Temporary Labour

Understanding the Alternatives to Temporary Labour

The hiring and management of temporary labour can be an expensive business. However, there are alternative ways to bolster your workforce, explains Jon Milton, Business Development Director at Comensura.

Temporary Labour

Temporary labour comes in many forms, sometimes to cover permanent workers absent from work, or to fulfil short-term demand. In each case, the hiring manager’s default position will be to hire this resource from an agency. However, just because the need is temporary and use of an agency has always been a sensible approach in the past, doesn’t mean that it’s the way it always needs to be done.

In certain situations there can be more cost effective and flexible alternatives to temporary labour, to supplement the use of agency workers. Here we highlight various options for consideration.

Reassigning a permanent worker

There may be one or more existing permanent employees who can be reassigned, seconded or trained to provide short-term cover. If it’s an important role, some businesses have permanent workers trained to step up when the need arises and their role is then back-filled with a temporary worker.

Your business may also have a number of employees currently facing redeployment or redundancy that may be also seeking new opportunities. Alternatively, the demand from across your business may be stable and large enough to justify and sustain an increase in the number of permanent workers.

Fixed term contracts

The demand for temporary workers may be stable and consistent for a set period of time in the year. In this scenario, recruiting employees to the business on fixed-term contracts may be a viable alternative to temporary labour.

Direct workers

Your organisation may be able to create a database of people who are ready-to-work on a temporary basis when called upon. This approach can be referred to as the ‘staff bank’, ‘internal resourcing pool’ or ‘benched resource.’ It typically uses an internal agency approach and contracts workers to temporary or flexible roles.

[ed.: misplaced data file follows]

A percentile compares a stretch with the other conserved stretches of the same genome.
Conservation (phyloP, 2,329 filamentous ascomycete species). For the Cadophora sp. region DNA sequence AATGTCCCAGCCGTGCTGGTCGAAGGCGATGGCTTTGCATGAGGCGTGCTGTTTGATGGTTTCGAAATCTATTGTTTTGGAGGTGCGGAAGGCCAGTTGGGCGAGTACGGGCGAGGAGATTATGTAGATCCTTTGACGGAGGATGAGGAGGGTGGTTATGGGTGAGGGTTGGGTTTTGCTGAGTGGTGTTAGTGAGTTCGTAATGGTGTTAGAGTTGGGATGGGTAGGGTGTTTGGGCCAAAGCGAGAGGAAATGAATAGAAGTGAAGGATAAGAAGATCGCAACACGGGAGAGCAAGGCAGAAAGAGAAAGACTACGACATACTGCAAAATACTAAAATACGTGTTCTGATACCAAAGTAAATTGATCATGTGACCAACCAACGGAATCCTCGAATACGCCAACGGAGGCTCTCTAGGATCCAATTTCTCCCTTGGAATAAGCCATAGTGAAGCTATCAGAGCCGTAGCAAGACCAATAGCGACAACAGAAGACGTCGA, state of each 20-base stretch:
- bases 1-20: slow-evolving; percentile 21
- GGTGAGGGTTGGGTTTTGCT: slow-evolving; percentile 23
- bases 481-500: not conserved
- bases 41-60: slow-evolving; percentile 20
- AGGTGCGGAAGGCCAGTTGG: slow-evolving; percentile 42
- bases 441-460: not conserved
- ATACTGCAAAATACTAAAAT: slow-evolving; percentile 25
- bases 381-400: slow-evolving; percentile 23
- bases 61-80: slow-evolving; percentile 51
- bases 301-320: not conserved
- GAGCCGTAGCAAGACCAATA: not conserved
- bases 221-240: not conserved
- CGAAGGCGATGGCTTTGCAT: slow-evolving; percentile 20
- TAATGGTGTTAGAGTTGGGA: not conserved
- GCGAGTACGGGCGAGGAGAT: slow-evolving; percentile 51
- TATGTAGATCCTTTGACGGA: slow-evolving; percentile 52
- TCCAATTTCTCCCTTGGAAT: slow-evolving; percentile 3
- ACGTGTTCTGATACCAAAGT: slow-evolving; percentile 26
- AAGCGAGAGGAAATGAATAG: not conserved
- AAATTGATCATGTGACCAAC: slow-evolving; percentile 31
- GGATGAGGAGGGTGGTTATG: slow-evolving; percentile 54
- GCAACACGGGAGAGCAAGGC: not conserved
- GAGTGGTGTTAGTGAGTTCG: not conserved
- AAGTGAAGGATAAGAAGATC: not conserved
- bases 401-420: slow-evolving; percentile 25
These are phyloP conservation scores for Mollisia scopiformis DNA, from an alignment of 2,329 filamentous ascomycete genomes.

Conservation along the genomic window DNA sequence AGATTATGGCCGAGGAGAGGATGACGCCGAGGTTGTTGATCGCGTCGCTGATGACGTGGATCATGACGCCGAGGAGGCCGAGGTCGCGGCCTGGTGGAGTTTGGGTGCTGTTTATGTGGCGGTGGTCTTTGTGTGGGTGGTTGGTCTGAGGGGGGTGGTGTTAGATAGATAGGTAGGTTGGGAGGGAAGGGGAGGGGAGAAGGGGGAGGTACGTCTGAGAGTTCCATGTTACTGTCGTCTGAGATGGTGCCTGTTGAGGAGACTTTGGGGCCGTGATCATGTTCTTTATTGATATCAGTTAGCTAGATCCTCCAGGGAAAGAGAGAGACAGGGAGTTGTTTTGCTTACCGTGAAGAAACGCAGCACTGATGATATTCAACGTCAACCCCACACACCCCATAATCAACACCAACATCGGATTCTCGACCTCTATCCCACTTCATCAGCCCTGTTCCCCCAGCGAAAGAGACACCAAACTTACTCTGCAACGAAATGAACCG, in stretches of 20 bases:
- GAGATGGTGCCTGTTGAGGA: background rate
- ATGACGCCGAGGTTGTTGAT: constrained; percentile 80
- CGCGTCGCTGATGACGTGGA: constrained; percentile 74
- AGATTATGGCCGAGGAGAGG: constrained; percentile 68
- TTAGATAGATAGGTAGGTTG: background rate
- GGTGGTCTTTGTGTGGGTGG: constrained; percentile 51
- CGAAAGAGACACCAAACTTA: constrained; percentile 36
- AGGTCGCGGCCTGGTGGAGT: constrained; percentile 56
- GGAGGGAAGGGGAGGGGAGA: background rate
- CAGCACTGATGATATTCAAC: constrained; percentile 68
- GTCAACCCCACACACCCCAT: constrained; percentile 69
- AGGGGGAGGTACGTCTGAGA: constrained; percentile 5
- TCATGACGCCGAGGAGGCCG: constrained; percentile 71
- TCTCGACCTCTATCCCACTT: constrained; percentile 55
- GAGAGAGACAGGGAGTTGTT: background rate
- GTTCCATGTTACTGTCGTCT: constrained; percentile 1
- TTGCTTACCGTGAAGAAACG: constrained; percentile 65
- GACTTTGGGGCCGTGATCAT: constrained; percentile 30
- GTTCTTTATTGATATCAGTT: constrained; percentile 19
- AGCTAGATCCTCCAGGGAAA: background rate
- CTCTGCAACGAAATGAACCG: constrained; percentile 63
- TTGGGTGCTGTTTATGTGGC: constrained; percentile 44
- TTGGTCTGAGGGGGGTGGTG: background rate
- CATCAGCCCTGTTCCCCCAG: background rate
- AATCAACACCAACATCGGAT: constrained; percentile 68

This can work well in areas of your business where your need for temporary labour is low but with spikes in demand throughout the year. From a worker perspective it can be a beneficial way to retain the skills and experience of older, possibly retired workers, who want to continue working on a temporary, part-time or flexible basis.

Limited Company Contractors

Another alternative is to contract with workers who set themselves up as a limited company. This works best for highly skilled or project-led assignments where a defined scope of needs can be set and the worker measured and paid against milestones and deliverables, rather than salaried costs. It is important to note that in some sectors, such as IT, the best qualified and skilled workers may only work on a limited company basis.

Welfare to work

Your business may be able to work with Jobcentre Plus and welfare-to-work agencies to offer employment opportunities to long-term unemployed people. These agencies focus on getting candidates job-ready, typically by assessing the specific skills you require and then providing potential candidates with the relevant training and support. This approach can be a useful way to fill entry-level positions.

Apprenticeships

If your business has an apprenticeship programme you may be able to assign the apprentice to a relevant task.

Use of agencies remains a sure fire way of meeting significant temporary staffing demand but it doesn’t have to be your only strategy. These alternative approaches can help remove or reduce demand for pure temporary labour too. The key is to plan for your workforce requirements with an open-mind and evaluate the merits of how and when you use the non-permanent workforce.